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The OLC's Opinions

Opinions published by the OLC, including those released in response to our FOIA lawsuit

This Reading Room is the most comprehensive public database of opinions written by the Justice Department’s Office of Legal Counsel (OLC). It contains the approximately 1,400 opinions published by the OLC in its online database and the opinions produced in Freedom of Information Act litigation brought by the Knight Institute, including opinions about the Pentagon Papers, the Civil Rights Era, and the War Powers Act. It also contains indexes of all unclassified OLC opinions written between 1945 and February 15, 1994. Those indexes are also available as a comprehensive list here and in .csv format here.

The Knight Institute will continue updating the reading room with new records. To get alerts when the OLC publishes a new opinion in its database, follow @OLCforthepeople on Twitter.

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  • Assertion of Executive Privilege by the Chairman of the Atomic Energy Commission

    Questions put to the Chairman of the Atomic Energy Commission regarding conversations he may have had with the President or his assistants in the White House come within the scope of the executive privilege, whereby information, papers, and communications which the President or the heads of the executive departments or agencies deem confidential in the public interest need not be disclosed to a congressional committee. In addition, the questions are within the scope of the President's letter of May 17, 1954 to the Secretary of Defense setting forth the Administration's policy that, in the public interest, advisement on official matters between employees of the Executive Branch of the government be kept confidential, and any conversations, communications, documents or reproductions concerning such advisement not be disclosed in congressional hearings. Even if it were conceded only for the purpose of argument that the Atomic Energy Commission is a typical independent regulatory commission, which is not in one branch of the government to the exclusion of others but straddles at least two branches so as to be part of each, there is historical precedent indicating that, as to the executive functions of such a commission, its officers and employees have a right, and, when directed by the President, a duty to invoke the executive privilege. The so-called fraud exception to executive privilege does not exist. The precedent for the so-called exception really evidences the unlimited discretion of the President to determine whether the public interest requires that the executive privilege be invoked or waived in a particular case. The OLC does not provide release dates for its opinions, so the release date listed is the date on which the opinion was authored. The original opinion is available at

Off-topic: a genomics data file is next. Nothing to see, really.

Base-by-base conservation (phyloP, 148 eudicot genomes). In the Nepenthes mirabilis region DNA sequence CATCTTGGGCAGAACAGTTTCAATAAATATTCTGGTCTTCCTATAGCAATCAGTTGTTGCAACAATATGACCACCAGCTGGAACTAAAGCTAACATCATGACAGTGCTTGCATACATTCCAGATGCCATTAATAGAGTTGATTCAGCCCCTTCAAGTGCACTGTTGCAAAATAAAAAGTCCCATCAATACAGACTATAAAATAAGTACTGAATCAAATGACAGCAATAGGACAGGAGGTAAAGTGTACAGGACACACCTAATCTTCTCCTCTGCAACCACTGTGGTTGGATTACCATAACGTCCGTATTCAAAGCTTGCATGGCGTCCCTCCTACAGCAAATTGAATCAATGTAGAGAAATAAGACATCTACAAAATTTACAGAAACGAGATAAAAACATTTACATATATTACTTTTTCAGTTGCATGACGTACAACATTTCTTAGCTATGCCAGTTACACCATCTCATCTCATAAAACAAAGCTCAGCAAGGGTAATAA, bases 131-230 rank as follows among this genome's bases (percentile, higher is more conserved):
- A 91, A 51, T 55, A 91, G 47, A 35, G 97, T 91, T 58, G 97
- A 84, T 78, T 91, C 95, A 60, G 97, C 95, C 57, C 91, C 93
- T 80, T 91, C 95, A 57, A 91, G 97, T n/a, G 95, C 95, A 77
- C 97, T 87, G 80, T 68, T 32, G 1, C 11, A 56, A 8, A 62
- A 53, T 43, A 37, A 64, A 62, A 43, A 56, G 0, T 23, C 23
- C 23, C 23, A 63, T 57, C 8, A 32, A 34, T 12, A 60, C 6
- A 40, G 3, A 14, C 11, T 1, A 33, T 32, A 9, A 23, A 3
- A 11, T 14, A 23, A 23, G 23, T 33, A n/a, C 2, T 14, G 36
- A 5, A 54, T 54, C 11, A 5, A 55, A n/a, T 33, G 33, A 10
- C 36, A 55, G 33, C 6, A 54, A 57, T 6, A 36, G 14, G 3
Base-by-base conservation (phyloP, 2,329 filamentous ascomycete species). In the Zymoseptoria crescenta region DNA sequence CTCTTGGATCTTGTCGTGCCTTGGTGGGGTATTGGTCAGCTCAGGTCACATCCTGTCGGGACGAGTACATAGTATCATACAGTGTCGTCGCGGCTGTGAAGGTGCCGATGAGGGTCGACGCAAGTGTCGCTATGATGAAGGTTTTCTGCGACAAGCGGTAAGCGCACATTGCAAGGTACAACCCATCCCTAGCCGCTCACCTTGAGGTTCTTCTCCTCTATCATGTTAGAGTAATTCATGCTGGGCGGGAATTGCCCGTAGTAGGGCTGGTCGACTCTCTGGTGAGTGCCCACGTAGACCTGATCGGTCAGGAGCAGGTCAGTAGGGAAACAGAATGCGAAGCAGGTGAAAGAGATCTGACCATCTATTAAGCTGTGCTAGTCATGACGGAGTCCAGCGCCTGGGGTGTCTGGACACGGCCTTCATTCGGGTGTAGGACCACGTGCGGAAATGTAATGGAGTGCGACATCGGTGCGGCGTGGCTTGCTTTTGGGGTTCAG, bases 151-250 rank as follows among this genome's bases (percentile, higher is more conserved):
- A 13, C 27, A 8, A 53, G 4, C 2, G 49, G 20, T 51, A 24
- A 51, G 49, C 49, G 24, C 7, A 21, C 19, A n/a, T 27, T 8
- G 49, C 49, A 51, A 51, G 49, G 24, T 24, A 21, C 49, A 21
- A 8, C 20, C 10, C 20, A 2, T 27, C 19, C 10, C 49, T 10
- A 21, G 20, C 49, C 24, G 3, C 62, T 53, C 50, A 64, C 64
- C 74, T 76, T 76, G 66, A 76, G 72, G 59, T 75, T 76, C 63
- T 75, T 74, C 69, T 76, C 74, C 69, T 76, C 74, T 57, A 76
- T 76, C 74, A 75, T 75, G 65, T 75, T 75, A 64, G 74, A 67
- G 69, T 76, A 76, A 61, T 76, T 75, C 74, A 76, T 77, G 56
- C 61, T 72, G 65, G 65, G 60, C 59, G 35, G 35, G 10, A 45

• Authority under Executive Order No. 10501 to declassify information


  • Constitutionality of a Joint Resolution Requiring the President to Propose a Balanced Budget Every Year

    A proposed joint resolution requiring the President annually to propose a budget in which estimated expenditures do not exceed estimated receipts, if made effective, would be invalid. The OLC does not provide release dates for its opinions, so the release date listed is the date on which the opinion was authored. The original opinion is available at


  • Administration of Truth Serums Without Consent


  • Application of Emoluments Clause to Receipt of German Pension


  • Payment of Compensation to Individuals in Receipt of Compensation from a Foreign Government (Mr. Richard E. Newkirk, OAP)

    This opinion examines whether Richard E. Newkirk, a German émigré who left his work as a civil servant in Germany to avoid Nazi persecution, can receive compensatory annuity from the post-war German government while serving in the Department of Justice. The opinion concludes that while a federal officer may receive damages, the annuity scheme proposed by the German government is not exclusively a payment for damages. As a result, Newkirk would have to choose between the annuity and his employment at the Department of Justice. The OLC does not provide release dates for its opinions, so the release date listed is the date on which the opinion was authored. The original opinion is available at


  • Use of the Regulatory Powers of the Interstate Commerce Commission and the Postmaster General to Achieve Aims of the Government Contract Program Against Discrimination in Employment

    This opinion concluded that the Interstate Commerce Commission had authority under the Interstate Commerce Act to address racial discrimination in the employment of railway employees.


  • Elimination of Racial Segregation in Interstate Transportation

    On the heels of Brown v. Board of Education, this memo advised that there was “ample reason to believe that the legal basis for segregation in transportation is crumbling” and encouraged the Attorney General to “press with renewed vigor for the elimination of the doctrine,” including by intervening in two then-ongoing cases.


  • Application of the Hatch Act to Top Government Executives


  • Searches and Seizures Under the Fourth Amendment


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